As of late, they haven't found either of the robbers. Maybe the robber went to the bank at the grocery store because they needed money for groceries and they figured it was a "two birds with one stone" type of thing. Wouldn't it be funny if while the FBI is at the bank investigating the robbery, the robber is in the dairy aisle picking up some milk for dinner.

I think I'm going to stick with grocery stores without banks for a while, of course, what if someone robs the grocery store?

Monday, November 05, 2007

What Time Is It?

Well, yesterday was the big test to see how well adults follow directions. I'm pretty sure "they" purposely have daylight saving times on the weekend so if you screw it up, you have all day Sunday to try and figure out why you just missed the first hour of the football game. I'm not really sure why "they" have daylight saving time. Do people know that changing the time doesn't change how long the sun shines on us during the day?

I'm sure it's published somewhere but the weekend that we all change our clocks always seems to be a rumor that's just floating around. You never see it on a calender or anything, you just hear it from random people, "Hey, don't forget to change your clock tonight." You might hear from your local weather person on the news or read it in the newspaper but you'd think something like this would be published on all the calendars. My desk calendar tells me important things like when the moon is going to be full, but not when the entire nation is going to change the current time.

Then there's the clocks that automatically change, I really hate those things. Because of the Energy Policy Act of 2005 that Bush signed into law, we're now "falling back" an entire week later so some of the clocks in my house were an hour off when I woke up last week . I wish none of the clocks changed automatically because now I have to remember which clocks I have that change automatically and change them by an hour the week before daylight saving time to accommodate for them automatically changing when they're not supposed to, then I have to change them on my own anyway a week later. What happens if you change a clock that was going to change on it's own but you didn't know it? Now you wake up and your two hours off.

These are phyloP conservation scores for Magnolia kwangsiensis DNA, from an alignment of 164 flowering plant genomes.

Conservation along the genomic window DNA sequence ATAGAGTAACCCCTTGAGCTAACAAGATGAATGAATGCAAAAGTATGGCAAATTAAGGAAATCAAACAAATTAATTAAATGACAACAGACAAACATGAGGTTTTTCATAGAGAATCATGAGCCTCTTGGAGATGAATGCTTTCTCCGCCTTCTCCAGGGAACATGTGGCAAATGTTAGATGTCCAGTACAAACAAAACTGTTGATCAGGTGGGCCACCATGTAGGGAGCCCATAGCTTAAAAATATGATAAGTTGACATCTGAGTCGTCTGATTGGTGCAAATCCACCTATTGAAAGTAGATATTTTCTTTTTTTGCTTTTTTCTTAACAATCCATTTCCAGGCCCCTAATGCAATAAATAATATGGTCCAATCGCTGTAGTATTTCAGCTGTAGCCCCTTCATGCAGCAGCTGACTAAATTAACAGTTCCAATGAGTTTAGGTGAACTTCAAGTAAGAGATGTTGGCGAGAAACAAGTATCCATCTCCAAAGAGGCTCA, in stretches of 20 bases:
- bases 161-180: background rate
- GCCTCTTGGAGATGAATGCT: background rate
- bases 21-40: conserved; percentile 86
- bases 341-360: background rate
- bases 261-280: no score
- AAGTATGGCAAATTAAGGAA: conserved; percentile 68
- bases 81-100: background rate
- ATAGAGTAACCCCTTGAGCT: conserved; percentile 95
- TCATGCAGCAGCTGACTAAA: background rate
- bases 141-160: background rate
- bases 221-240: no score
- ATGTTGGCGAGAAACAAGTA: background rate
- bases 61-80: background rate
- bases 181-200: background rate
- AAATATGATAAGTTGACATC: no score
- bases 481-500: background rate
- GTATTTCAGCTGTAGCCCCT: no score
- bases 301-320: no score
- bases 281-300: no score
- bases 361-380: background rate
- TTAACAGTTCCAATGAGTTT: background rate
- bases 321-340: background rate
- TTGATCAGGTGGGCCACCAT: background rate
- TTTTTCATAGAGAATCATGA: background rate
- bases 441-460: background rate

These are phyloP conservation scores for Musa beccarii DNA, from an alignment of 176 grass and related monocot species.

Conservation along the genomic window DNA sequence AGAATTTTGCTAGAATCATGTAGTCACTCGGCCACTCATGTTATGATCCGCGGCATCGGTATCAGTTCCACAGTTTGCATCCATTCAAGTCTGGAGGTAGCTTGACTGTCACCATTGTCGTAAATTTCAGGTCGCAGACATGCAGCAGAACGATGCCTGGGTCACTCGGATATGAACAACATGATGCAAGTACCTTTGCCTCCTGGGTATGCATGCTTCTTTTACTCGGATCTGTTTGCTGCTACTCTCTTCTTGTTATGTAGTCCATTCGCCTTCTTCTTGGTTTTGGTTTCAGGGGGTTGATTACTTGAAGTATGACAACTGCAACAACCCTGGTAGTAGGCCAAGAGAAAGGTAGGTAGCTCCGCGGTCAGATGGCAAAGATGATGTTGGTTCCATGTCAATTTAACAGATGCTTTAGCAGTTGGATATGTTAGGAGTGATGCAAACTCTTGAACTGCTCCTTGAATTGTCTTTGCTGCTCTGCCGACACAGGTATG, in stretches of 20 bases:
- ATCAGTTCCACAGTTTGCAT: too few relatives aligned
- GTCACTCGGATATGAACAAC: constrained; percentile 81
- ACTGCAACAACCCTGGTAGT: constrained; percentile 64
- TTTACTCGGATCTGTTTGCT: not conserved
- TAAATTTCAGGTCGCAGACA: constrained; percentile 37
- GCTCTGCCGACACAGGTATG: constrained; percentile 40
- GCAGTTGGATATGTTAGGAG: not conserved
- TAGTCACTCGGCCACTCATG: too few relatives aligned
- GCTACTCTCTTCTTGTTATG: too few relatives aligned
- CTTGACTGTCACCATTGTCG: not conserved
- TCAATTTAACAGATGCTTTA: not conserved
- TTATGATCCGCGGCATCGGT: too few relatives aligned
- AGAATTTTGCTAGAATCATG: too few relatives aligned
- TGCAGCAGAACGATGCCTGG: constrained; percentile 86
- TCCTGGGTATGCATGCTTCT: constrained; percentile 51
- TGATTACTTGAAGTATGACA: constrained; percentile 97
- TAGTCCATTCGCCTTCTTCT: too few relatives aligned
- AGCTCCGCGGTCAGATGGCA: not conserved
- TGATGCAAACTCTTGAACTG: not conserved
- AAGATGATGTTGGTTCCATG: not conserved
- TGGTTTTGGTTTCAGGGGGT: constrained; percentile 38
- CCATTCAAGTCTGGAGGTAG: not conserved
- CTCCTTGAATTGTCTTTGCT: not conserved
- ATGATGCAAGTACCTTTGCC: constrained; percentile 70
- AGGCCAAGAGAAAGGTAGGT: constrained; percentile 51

When I was a kid my dad and I were going to go deer hunting the Sunday of daylight saving time. For some reason "fall back" didn't sound right but "fall forward" sounded good to us so we set our clocks forward an hour before we went to bed. We awoke and got out to the forest we were going to hunt in at 5 AM. Well, we thought it was 5 AM but when we noticed that there wasn't any hint of the sun coming up we realized it was actually 3 AM, not 5 AM.

As a pilot, we use a standard time year round. It's called UTC which stands for Universal Coordinated time. It's also known as "Zulu" time. It never changes.....ever. If I told you to call me at 1000 Zulu time, regardless of where you were in the world, it would be 1000 Zulu where I am. There's no AM/PM crap, it's a 24 hour clock, it's actually very simple. I think the whole world should use that to simplify things. Of course, your kid might be going to school at 1300 instead of 0800 but it would still be in the morning when the sun is coming up.

Well, I'm running late for an appointment.....actually, what time is it?

Tuesday, September 25, 2007

Who is Your Hero?

According to Merriam-Webster, the definition of hero is this: a man admired for his achievements and noble qualities or one that shows great courage. So it makes me think, who are our heroes and what qualifies them as a hero?